Public pressure secures big win for nature laws

Nature laws that protect our most precious places and wildlife have been saved – thanks to record-breaking public support.

The EU’s Birds and Habitats Directives – known as the nature laws – have been under close scrutiny, and under threat, for nearly two years. But now the European Commission has decided to keep the laws and set out an action plan to make sure they are used properly to protect and restore nature.

Why the laws are important

The nature laws protect some of our most precious natural places including Dartmoor, the North York Moors and Epping Forest.

The same laws have led to the recovery of iconic British species such as the bittern and red kite. And some rare bee species are now dependent on nature sites protected by these laws.

Friends of the Earth Nature Campaigner Sandra Bell said: “Thanks to the overwhelming public support for nature we’ve saved crucial protections for our precious places and wildlife.

"It’s a great decision for nature. Now we need to make sure that as the UK leaves the EU, the nature laws are kept and properly enforced to ensure we can all benefit from thriving nature in our lives.”

Bittern
The nature laws have led to the recovery of bitterns

How we won – some highlights

  • In spring 2015 over 500,000 citizens took part in the European Commission’s consultation asking for the laws to be kept not weakened – the largest response to any Commission consultation to date.
  • In November 2015 campaigners delivered the 500,000 signatures to a high level conference in Brussels prompting politicians to acknowledge the huge public concern for nature.
  • In December 2015, with campaign allies the RSPB, we handed over a book of people's comments and testimonies about nature to UK Minister at the time Rory Stewart. Soon after Mr Stewart said the UK government backed the nature laws.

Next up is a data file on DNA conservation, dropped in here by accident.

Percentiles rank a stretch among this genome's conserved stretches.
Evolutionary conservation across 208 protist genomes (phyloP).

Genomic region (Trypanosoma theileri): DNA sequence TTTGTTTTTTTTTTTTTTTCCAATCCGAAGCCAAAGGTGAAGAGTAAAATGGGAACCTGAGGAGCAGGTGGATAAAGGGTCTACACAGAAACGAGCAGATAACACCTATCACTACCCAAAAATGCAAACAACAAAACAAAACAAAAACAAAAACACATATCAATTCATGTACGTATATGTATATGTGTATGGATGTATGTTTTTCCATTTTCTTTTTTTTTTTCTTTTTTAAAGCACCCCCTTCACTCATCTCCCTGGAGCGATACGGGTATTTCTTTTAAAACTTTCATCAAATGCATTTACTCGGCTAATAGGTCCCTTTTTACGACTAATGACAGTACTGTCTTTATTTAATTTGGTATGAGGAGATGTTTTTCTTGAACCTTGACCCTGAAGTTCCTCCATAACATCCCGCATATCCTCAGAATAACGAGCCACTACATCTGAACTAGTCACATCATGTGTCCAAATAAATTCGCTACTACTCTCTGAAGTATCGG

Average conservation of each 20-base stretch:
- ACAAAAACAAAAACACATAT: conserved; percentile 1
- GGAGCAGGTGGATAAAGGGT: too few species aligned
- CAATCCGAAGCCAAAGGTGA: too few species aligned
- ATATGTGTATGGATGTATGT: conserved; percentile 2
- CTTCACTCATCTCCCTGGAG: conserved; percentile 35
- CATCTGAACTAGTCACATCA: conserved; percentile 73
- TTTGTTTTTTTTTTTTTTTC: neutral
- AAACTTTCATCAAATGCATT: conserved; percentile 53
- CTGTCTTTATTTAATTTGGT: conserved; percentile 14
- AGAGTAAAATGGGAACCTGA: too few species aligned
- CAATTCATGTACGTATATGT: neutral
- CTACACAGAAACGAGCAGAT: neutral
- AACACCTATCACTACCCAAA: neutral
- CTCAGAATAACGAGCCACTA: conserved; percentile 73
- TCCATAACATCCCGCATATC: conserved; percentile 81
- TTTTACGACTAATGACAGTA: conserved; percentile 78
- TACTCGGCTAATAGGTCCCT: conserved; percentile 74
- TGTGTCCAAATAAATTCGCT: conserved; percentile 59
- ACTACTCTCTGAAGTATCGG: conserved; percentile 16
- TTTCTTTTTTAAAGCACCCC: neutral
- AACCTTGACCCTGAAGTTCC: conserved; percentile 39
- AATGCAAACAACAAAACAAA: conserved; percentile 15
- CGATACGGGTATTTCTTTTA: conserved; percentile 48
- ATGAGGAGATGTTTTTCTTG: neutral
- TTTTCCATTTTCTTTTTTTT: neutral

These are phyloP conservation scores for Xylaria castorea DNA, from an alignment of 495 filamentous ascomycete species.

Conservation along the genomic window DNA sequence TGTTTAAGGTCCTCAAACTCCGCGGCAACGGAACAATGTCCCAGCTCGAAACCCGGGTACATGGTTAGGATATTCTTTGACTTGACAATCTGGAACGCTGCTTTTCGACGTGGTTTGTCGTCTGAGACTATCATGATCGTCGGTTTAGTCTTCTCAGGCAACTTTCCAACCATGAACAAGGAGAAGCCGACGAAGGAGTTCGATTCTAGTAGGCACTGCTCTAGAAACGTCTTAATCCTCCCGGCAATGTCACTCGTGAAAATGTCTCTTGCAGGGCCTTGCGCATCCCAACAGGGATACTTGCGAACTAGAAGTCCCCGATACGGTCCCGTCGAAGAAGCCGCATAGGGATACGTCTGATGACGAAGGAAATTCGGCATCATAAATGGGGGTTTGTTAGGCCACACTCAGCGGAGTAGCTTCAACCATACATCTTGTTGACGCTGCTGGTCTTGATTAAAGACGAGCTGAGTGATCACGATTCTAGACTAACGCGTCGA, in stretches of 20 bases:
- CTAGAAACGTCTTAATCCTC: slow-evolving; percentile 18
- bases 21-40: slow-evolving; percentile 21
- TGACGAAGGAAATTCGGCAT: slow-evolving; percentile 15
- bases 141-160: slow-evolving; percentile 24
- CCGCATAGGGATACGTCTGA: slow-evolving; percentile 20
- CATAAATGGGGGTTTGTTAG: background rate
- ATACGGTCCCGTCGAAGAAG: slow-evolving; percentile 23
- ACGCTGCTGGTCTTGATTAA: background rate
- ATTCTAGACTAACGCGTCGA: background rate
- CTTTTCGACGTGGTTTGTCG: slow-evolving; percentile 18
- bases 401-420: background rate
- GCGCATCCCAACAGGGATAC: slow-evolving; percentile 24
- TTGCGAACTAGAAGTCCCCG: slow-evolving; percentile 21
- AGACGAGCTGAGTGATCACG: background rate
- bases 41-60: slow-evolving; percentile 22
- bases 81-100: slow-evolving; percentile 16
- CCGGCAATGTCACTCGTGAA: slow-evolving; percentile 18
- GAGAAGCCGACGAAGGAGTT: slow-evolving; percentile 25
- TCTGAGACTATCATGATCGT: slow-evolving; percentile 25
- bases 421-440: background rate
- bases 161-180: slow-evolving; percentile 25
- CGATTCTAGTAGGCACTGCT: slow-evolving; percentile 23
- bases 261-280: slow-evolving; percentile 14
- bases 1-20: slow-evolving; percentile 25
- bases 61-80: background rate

• In February 2016, the European Parliament voted overwhelmingly to oppose the revision of the nature laws.
  • In March 2016, a major scientific evaluation concluded that the nature laws are "fit for purpose".
  • This week over 11,000 people contacted the UK Commissioner ahead of today’s meeting asking for the nature laws to be saved.

2017 – a big year for nature

Today's decision is a huge victory. But nature still needs our help. And a lot will be happening in 2017:

  • The government will ask the public for views on its national plan for our environment. We need to make sure it's good enough to reverse the decline in UK wildlife.
  • Ministers will decide which rules the UK should keep when it leaves the EU. We need to make sure that the government keeps the laws for nature that we've just saved.
  • Crucial decisions will be made which test of how well the nature laws are enforced. We will stand with people defending special places for nature.
  • The European Food Safety Authority will conclude its review of the evidence on bee harming pesticides. We need to make sure these pesticides stay banned in the UK.

But right now you can help nature where you live.

Get a Bee Saver Kit

Picture: keeping the EU nature laws is important for British wildlife such as puffins

The EU is keeping its nature laws, which is great for UK wildlife such as puffins